The franchise has since spawned three sequels, an animated television series, and no fewer than six regular monthly comic book titles. Along with Superman and Wonder Woman, Batman is the only other DC Comic book character to have been in continual publication since its inception over half a century ago. Around the time of Burton’s movie, Glasgwiegan writer Grant Morrison also produced what was to become one of the highest grossing comic books of all time, Batman: Arkham Asylum.
Morrison’s alternative interpretation of the character struck him an incredible sales deal of one dollar per copy sold, with the book selling over 250,000 copies on its initial run and eventually hailed as one of the trailblazing graphic novels of the 1980′s.
The avant-garde style and disregard for linear storytelling projected Batman into an Alice In Wonderland-style nightmare which was expertly rendered by painter Dave McKean.
Three years earlier, in 1986, American writer-artist Frank Miller helped transform the comic book medium as we now know it when he produced his seminal work, Batman: The Dark Knight Returns, which saw an ageing Bruce Wayne emerge from retirement to defend Gotham City once more.
It was to become the one story in Batman’s history where he actually defeated Superman. More recently, the longest serving Batman writer, Scotsman Alan Grant, produced the wonderfully rendered Batman: Scottish Connection with Rutherglen-based artist Frank Quitely.
The story tells of a trip by Bruce Wayne to a family reunion in Scotland and an ancient quest for vengeance.
Other writers have produced memorable interpretations of the character in recent years, including Alan Moore’s origin of The Joker in Batman: The Killing Joke (1987), and Scottish writer Mark Millar’s 1996 Christmas tale of Batman’s stolen train set in Batman: Legends Of The Dark Knight.
From the outset, Kane utilised Batman to appeal to the childhood fantasies we all share: wealth, heroism, action and adventure.
No other comic book hero generates such a dramatic atmosphere, such unforgettably twisted villains, or inhabits a city that mirrors his own dark personality, and today, the Batman comic books still appeal to a wide range of cultivated readers, selling in their hundreds of thousands around the world.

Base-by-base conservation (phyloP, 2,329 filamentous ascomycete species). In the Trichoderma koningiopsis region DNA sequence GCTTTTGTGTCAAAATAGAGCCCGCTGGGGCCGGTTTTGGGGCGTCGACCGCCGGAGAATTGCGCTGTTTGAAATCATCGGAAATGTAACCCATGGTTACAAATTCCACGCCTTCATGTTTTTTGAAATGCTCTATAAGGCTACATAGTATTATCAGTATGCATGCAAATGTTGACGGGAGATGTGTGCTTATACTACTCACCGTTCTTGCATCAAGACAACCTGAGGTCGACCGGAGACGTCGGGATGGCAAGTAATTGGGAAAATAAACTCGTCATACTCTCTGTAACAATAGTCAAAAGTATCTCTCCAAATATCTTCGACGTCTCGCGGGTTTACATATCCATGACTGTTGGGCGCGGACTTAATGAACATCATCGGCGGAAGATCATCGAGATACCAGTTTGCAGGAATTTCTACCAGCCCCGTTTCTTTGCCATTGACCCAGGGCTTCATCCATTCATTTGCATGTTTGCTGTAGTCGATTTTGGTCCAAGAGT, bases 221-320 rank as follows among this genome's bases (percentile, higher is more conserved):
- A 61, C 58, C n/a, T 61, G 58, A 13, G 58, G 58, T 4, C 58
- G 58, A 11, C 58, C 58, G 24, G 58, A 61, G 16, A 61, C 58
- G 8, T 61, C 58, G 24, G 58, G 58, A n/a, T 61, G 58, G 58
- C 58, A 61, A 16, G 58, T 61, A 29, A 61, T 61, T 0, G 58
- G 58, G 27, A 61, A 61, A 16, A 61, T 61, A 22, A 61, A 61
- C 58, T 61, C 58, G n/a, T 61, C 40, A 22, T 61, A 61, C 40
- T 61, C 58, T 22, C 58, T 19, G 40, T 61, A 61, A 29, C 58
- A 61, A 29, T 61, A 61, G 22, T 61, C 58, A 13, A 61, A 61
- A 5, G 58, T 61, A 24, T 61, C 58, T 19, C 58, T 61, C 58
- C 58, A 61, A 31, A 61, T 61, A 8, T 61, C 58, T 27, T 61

Unlike Shuster and Siegel, Kane also managed to successfully retain control over the rights to his character, acting as consultant on the Batman movies and many other projects until he passed away last year.
As Janette Khan, the President and Editor in Chief of DC Comics kindly commented in a dedication to Bob that appeared in every DC title during April of this year: “With Batman, Bob was the last of the giants who not only helped create the DC Universe but who also put comic books on the map as both a new arena in popular culture and a burgeoning art form. Batman’s ominously elegant costume and the richness of his world are for all intents immeasurable.
“And no-one else, as The Joker has remarked, has such wonderful toys.”
written by Martin on Sep 10, 2010 Comments Off
Some quality New Orleans jazz.
written by Martin on Sep 10, 2010 Comments Off
Nine years ago today, I was in London.
written by Martin on Sep 10, 2010 Comments Off
Originally published in The Herald newspaper on 3 March 1998
By Martin Conaghan
Thirty years ago this week Stanley Kubrick’s sci-fi epic 2001: A Space Odyssey was premiered in Washington DC. One week later it received its UK premier at the Casino Theatre in London.
It would be another nine years before George Lucas would start re-writing the book with the first of his Star Wars Trilogy, and a further 23 before cinema audiences would be dumbfounded by the special -effects extravaganza in Terminator 2: Judgement Day.
Yet, 2001 remains one of the most, if not the most, influential and visually stunning movies of all time, enduring beyond an era of technological advancement in cinematic effects, which only recently witnessed the realistic sinking of history’s most famous ship in Titanic.
2001 started life as a short story by British science-fiction author Arthur C Clarke, The Sentinel, published in 1951.
Clarke was approached in 1963 by maverick director Stanley Kubrick to collaborate on the screenplay for a movie version, which required a budget of $ 10m and from script to first screening would take 92 weeks to produce.
Kubrick’s previous movie, Dr. Strangelove Or: How I Learned To Stop Worrying And Love The Bomb, released in 1964, was his seventh feature. Its commercial success allowed Kubrick the freedom to experiment with cinematic storytelling techniques, and to expensively adapt technology for the purposes of his latest movie. 2001 was to exceed the boundaries of cinematic special effects.